Sort the dwell times and other issues that are keeping the current rolling stock from being run more efficiently and for heavens sake order more EMUs.

        7. Currently there is not $500 million available for new trains. It is not in the budget so unless we borrow the money or cancel other projects or the government lends it to Auckland it is difficult to see how more EMUs can be ordered.
          So if you want more services you need to use what we have. For some people the strand may be better (ie if you work at the national library or AECOM or Babbage or a number of business east of Anzac street). Within the next year the number of apartments in this area will increase significantly.
          The model that was suggested was to run some additional short run services to the strand. Not replace existing services. people can chose what to use.
          It is not that I think the past was great but realism that the is not the money available for large scale projects for the next few years. So it would be better to look at were we can make affordable gains to service. Reality not fantasy has to play a part in proposal. The Auckland lines are already running a mix fleet when you consider the freight trains.
          dwell times need to be improved but I am skeptical that improvements will be used to speed up services. My gut tells me they will be used to improve realibility in the time table.

        8. I’d be surprised if new trains haven’t been ordered by the end of this year.

          Arum – you are right, there would be people who would use The Strand, but it would be a relatively small number, and it would be unlikely to have much impact on capacity of the existing services running into Britomart. I don’t think apartments around The Strand are particularly relevant as they would more likely provide counter peak passengers, which is largely irrelevant. Irrespective of arguments around bringing back old trains, I doubt the number using these short runners would justify the costs of running them or the risks to existing operations through clogging up Westfield Junction.

        9. Arum. There is money. In Wellington. There is a strong case for it to be directed this way. Energy should be spent on this and not wasted on short term sticking plaster ideas. I get that rail people have been forced into this syndrome by decades of underfunding, but this is a new world now, and it’s important to not self limit. The clinching argument is that more trains plus more efficient running is essential to making the getting the highest value out of the existing asset and especially the recent investment in upgrading it. Good money after good. ATAP supports this, therefore it is aligned with the agreed strategic direction at all levels of government.

          Especially for the citywide decongestion and economic efficiency benefits.

  4. Could you guys do a post for what (if any) plans there are for the Highway heading up to Highland Park/Howick? There are a heap of schools on this route and rapid services along here would go a long way to relieving congestion. I recall the old Pakuranga town centre plan was a total dud but haven’t seen much other discussion, and AMETI largely leaves this section of road untouched.

  5. It’d really make sense if we could extend the new Tamaki / GI cycle path down to this, giving a safe route from Pakuranga into the CBD.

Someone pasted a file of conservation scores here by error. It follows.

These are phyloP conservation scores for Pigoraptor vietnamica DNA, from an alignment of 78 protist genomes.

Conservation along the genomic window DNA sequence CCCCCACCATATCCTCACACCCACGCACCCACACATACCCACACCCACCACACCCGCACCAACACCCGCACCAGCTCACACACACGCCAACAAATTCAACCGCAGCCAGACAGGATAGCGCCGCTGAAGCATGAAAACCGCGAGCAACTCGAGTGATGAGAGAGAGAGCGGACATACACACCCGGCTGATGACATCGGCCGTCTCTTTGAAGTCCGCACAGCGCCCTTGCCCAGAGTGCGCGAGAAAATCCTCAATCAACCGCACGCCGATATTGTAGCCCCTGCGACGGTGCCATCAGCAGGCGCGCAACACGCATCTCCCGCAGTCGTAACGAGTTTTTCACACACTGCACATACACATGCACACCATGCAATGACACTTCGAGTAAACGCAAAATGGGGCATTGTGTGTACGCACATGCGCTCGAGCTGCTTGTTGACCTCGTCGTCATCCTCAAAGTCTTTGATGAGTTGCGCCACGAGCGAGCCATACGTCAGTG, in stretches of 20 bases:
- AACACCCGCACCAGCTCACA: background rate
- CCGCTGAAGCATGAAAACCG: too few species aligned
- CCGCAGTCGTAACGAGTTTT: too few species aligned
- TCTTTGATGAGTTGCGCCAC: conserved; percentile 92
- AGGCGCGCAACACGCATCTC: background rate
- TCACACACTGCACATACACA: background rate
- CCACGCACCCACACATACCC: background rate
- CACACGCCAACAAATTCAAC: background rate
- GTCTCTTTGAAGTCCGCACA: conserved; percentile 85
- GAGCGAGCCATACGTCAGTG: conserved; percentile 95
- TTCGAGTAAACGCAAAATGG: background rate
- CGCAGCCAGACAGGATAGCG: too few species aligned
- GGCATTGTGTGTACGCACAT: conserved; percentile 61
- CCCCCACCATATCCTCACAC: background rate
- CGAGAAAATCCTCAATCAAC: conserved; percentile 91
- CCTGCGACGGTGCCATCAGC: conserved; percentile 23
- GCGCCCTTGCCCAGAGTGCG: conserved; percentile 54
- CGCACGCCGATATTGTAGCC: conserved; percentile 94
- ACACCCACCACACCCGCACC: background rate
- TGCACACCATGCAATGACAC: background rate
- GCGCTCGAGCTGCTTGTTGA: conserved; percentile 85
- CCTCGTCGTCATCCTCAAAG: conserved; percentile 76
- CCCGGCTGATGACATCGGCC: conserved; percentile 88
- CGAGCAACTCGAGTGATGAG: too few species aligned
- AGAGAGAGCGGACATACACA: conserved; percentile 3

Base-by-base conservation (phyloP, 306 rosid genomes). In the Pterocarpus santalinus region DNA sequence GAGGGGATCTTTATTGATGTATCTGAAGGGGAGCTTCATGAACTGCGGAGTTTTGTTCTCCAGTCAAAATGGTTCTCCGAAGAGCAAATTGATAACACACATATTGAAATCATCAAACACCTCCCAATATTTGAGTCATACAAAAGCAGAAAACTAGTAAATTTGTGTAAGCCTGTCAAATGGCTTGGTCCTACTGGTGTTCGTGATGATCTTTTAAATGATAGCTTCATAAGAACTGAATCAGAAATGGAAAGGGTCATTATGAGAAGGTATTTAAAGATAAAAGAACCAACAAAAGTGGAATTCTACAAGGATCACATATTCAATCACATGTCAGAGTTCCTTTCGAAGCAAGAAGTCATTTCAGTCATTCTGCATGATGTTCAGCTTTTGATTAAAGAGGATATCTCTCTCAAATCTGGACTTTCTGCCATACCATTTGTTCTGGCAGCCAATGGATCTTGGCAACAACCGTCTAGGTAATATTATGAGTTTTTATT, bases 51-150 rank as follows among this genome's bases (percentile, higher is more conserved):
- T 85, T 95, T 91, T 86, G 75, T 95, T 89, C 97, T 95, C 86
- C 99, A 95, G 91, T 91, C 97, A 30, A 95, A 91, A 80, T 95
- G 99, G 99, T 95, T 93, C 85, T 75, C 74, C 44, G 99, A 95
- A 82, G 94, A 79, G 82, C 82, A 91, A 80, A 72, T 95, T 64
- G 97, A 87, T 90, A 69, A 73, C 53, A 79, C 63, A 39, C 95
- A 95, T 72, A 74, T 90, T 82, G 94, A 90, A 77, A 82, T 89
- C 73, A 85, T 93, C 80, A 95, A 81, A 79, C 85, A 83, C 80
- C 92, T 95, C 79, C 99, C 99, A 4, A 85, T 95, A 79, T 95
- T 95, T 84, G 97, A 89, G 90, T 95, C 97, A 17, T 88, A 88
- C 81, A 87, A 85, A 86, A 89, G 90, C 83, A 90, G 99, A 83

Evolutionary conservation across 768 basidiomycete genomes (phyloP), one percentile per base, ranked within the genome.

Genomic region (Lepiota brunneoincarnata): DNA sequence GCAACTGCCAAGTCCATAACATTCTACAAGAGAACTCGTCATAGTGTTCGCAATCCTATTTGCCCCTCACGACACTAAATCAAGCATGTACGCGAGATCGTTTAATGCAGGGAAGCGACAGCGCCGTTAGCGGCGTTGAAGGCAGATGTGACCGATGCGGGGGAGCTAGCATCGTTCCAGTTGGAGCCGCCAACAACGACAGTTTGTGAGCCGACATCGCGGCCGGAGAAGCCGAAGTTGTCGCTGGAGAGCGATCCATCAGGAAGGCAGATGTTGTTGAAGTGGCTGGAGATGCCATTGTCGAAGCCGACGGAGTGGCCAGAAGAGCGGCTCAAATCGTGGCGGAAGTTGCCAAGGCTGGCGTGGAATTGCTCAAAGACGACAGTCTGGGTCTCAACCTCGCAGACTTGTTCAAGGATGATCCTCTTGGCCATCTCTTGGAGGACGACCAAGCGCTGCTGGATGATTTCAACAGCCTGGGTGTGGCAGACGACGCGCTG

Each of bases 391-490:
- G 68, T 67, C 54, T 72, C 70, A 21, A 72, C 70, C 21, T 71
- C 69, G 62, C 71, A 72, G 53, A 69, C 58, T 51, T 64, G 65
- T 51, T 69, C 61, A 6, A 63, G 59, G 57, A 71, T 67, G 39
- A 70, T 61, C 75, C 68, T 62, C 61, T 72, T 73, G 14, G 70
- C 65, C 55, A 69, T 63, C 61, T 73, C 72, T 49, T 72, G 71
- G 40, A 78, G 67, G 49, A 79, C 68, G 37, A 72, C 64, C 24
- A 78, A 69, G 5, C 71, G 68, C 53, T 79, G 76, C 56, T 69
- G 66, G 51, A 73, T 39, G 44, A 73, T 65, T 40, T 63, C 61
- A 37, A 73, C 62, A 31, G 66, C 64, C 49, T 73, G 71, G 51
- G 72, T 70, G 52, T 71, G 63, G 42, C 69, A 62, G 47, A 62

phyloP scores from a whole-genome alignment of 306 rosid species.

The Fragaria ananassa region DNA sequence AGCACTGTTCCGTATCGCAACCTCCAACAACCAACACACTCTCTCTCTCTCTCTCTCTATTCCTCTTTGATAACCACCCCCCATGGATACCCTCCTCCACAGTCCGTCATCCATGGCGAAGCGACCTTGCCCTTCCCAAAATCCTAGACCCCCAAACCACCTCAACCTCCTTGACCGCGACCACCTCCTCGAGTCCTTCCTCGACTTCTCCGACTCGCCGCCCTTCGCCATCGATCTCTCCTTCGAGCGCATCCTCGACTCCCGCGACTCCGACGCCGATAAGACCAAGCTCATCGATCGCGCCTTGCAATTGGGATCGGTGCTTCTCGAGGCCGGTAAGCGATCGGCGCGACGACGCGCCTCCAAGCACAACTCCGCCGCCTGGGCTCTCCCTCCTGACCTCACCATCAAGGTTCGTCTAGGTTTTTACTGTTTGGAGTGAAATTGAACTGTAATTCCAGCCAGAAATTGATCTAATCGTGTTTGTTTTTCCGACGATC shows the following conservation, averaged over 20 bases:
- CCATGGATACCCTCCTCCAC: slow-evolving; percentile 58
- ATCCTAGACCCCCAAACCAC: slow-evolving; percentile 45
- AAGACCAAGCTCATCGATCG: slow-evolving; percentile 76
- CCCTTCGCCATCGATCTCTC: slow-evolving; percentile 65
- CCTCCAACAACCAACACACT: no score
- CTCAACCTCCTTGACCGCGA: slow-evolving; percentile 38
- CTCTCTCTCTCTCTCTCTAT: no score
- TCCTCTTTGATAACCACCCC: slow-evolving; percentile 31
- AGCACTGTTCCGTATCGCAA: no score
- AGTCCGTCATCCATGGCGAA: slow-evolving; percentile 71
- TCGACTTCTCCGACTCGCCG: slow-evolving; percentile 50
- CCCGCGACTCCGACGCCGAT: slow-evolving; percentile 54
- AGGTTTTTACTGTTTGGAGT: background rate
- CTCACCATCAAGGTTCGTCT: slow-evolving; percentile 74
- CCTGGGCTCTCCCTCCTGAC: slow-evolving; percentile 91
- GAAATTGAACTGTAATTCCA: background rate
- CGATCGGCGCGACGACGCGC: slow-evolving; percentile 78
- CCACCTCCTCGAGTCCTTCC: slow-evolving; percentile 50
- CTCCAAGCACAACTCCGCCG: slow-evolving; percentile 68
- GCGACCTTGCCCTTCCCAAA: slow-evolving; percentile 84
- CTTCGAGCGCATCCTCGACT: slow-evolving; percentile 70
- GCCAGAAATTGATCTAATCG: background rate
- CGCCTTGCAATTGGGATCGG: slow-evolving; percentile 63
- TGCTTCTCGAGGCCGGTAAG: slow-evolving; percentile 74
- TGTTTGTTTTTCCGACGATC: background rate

I’ve recently started experimenting with a cycle commute from viaduct to howick village, at 70 mins it’s decent, but it’d be better if the gaps were filled in. AMETI does a lot towards this

    1. Ameti is a really crude, expensive and suburb wrecking solution to this issue. A Queens Drive- Kerswill Place bridge would solve the cycle commute issue elegantly.

  6. Anyone have comments on the cycling aspect of the main Panmure intersection? Just trying to imagine cycling through from Pakuranga on to the GI shared path. For more confident riders would it be better to leave the shared path and just cycle on the road so you avoid multiple crossings at the Panmure end? I guess they will have a bike crossing where the shared path ends so won’t be too bad.

  7. Having looked at the NOR plans in more detail, I think we are lacking a bus stop/station at the proposed Church Cres intersection with the busway. This bus stop/station would provide good access to the busway for all the residents in that ‘Golden Triangle’ part of Panmure (zoned for more intensification), and is appropriately separated in terms of distance from the next stops in either direction (Panmure Station and Williams Ave/Pak Rd intersection). Without this stop/station, it’s still a considerable walk for these residents to either Panmure Station or Williams Ave.

    Such a stop location would also obviate the need for the feeder bus in this part of Panmure.

    1. +2, good spotting. Especially given there is a footbridge across the lagoon mouth there so it would pick up people living on Watene Rd, Waipuna Rd East etc as well.

    2. Yes seems a massive gap between stations there. Thinking out loud: Could almost have one if it were necessary instead/as well as across from the pools….fairly close to the Panmure interchange but a walk up the hill etc. Catchment is pretty weak all along Lagoon Dr having the water on one side but with that walking bridge it would be great as you say with Church Cres. Gap between the Pakuranga two stops is only ~500m and I note they are dropping the current ones near Kerswill Pl. Yes so a nice 600m walk over the new bridge to a Church Cres stop from Kersill Pl sort of area.

  8. Ameti is not NEEDED. Money dedicated to Ameti would be better spent on light-rail and a cycle-light-rail bridge from Queens Drive to Kerswill place with an elevated light rail continuation along Pakuranga Road-Te Rakau and over the Waipuna-Reeves intersection. Light rail could then extend via Te-Raku and Te Irirangi at ground level to Masnukau City and along Pakuranga Road to Highland Park, Howick and/or Meadowlands. The money saved on not purchasing dwellings for destruction would be significant.

Leave a Reply

Your email address will not be published. Required fields are marked *